Prior to issuing a policy, the insurance agent will conduct a title search in an effort to discover any claims, liens, or boundary issues with the property. If any issues are discovered, they would need to be mitigated prior to the purchase or added to the policy as exceptions. The title company has a big stake in discovering anything wrong with the property as they will be underwriting a title insurance policy for it. If a claim is discovered in the future, the title insurance company will be responsible for resolving the issue and covering the expenses associated with it.  

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Claim Coverage

Title insurance policies are uniquely drafted to the specific circumstances of each commercial property and transaction. There are, however, several common issues that are covered by most policies. These include:

  • outstanding property taxes – unpaid taxes by past property owners;
  • easements – issues with access to the property;
  • encroachments – improperly placed fencing, neighboring buildings, or other fixtures;
  • contractor’s liens – unpaid bills for work or maintenance done to the property;
  • unknown owners – issues arising from third parties claiming ownership;
  • boundary issues – disputes around the proper boundaries of the lot;
  • incorrect or forged records – issues with the validity of the deed or other official documents;
  • building code violations – any improvements or construction done in violation of the local building code;
  • survey errors – disputes caused by incorrect surveying of the property.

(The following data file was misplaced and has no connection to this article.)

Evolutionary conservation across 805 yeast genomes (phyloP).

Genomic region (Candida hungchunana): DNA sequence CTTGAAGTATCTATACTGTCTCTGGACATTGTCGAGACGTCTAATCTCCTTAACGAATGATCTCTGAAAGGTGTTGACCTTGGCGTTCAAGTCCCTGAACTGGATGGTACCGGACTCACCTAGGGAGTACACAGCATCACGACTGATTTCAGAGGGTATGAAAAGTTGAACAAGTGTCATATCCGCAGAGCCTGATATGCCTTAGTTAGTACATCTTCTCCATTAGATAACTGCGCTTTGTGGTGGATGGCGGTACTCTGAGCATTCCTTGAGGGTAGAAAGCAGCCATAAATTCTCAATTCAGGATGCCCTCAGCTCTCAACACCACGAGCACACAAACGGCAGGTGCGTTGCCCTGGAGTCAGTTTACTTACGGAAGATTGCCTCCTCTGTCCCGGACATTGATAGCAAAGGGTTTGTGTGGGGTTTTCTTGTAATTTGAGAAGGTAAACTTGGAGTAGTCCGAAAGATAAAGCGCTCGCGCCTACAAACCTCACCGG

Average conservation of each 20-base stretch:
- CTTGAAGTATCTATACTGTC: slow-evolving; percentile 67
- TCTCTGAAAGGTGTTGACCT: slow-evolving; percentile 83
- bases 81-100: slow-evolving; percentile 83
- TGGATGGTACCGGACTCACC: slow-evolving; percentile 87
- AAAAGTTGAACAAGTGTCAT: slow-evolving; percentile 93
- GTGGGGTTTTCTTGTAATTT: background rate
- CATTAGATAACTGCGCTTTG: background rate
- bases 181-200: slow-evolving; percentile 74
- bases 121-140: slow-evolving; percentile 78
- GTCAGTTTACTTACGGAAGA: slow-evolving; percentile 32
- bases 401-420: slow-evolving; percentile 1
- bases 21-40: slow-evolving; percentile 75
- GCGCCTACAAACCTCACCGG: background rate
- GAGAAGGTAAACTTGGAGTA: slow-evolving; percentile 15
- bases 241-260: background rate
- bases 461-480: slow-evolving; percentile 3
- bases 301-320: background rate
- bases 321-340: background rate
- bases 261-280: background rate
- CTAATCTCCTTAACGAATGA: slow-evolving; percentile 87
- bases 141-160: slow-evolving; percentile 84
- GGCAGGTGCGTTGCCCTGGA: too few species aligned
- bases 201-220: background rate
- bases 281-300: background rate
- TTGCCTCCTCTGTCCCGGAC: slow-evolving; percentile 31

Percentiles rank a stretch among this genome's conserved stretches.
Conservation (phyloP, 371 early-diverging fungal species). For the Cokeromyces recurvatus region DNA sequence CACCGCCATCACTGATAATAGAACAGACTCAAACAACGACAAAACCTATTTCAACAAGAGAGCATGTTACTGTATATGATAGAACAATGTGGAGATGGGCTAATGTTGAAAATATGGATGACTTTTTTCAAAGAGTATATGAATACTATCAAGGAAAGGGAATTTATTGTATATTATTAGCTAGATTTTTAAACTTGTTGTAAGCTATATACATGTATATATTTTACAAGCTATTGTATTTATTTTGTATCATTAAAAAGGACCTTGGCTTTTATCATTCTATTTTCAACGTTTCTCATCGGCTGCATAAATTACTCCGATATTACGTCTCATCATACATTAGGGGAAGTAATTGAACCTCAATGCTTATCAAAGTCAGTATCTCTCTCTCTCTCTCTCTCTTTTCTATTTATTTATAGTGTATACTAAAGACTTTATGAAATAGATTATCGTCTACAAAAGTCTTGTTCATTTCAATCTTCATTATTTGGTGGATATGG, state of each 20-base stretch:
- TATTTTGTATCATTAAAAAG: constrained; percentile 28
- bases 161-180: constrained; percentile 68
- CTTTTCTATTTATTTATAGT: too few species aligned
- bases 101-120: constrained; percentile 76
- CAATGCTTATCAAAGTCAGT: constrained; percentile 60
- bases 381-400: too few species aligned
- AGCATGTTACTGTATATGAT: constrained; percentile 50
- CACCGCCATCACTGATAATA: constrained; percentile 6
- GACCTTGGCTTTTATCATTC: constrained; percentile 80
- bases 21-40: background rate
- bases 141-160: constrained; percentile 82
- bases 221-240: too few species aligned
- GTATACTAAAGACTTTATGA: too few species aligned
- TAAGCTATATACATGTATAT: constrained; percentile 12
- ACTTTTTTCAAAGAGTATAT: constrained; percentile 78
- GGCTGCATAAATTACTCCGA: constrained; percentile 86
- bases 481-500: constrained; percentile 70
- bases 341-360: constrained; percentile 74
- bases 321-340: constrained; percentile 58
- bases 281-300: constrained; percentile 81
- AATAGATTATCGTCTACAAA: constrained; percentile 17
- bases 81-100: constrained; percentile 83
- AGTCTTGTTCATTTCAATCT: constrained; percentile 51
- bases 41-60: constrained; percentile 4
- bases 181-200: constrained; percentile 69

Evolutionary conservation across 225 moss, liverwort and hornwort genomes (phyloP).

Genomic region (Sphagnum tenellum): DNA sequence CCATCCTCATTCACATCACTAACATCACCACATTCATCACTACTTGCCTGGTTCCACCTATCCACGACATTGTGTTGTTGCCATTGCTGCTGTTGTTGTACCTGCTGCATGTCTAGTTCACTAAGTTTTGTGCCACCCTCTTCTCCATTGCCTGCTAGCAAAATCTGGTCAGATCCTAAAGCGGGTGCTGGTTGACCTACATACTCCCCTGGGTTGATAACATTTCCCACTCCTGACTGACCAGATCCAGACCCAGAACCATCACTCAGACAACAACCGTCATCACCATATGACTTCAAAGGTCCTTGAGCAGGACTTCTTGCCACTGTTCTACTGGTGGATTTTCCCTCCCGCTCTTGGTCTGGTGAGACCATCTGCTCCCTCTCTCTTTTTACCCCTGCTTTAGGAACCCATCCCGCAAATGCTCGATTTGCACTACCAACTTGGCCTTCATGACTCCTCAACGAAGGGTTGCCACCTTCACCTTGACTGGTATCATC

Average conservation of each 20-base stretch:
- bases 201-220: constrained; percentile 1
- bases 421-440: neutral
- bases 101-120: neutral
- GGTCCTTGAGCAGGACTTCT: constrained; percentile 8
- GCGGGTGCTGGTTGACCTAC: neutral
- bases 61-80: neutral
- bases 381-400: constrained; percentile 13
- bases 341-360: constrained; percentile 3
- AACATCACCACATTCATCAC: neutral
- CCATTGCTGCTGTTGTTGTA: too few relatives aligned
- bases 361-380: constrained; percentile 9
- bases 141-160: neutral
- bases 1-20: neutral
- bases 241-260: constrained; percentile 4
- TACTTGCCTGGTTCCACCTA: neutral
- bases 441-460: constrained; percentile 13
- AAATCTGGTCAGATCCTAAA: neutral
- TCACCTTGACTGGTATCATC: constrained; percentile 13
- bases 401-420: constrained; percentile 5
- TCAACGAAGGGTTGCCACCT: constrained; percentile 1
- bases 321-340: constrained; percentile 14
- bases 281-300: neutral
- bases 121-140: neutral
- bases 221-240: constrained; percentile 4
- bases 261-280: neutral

Title insurance companies also offer protection against a number of less common scenarios in the form of title endorsements. Endorsements are meant to supplement the main policy by providing coverage for less common issues specific to the property in question and they have an additional cost.

Title Insurance Pricing

Title insurance rates are typically tiered by the amount of coverage needed, which is also the mortgage loan amount. For example, the title insurance cost in NY State for a loan of up to $35,000 is $338 for an owner’s policy and $284 for a loan policy. The next tier of up to $50,000 of coverage costs an additional $7.52 and $6.28 per $1k, respectively, and so forth. There are also bundle rates for those purchasing both policies, which on average would be about 0.5% to 1% of the commercial property purchase price.  

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Purchasing a Title Policy

Title insurance pricing is regulated in most states so every legitimate agent in that state will offer you the same title insurance quote. In New York State, for example, the rates are set by the Title Insurance Rate Service Association (TIRSA) and approved by the Department of Financial Services. Similarly, in New Jersey, the New Jersey Land Title Insurance Rating Bureau prepares the rates, which are then approved by the state’s Commissioner of Banking and Finance.

Since pricing won’t be a factor in selecting an agent, you need to focus on finding a title insurance company with a good reputation and experience. Commercial properties are a lot more susceptible to title claims so it is important to have by your side a trusted agent, who can help you resolve unexpected issues.

Whether you need a title insurance quote for a residential or commercial property, give one of our agents a call. ANSTitle is a New York-based title insurance company with over 50 years of experience in the industry. In addition to title insurance policies and lien searches, we offer settlement, escrow, recording, and 1031 Exchange services. While we serve customers primarily in New York and New Jersey, we can conduct closings in all 50 states.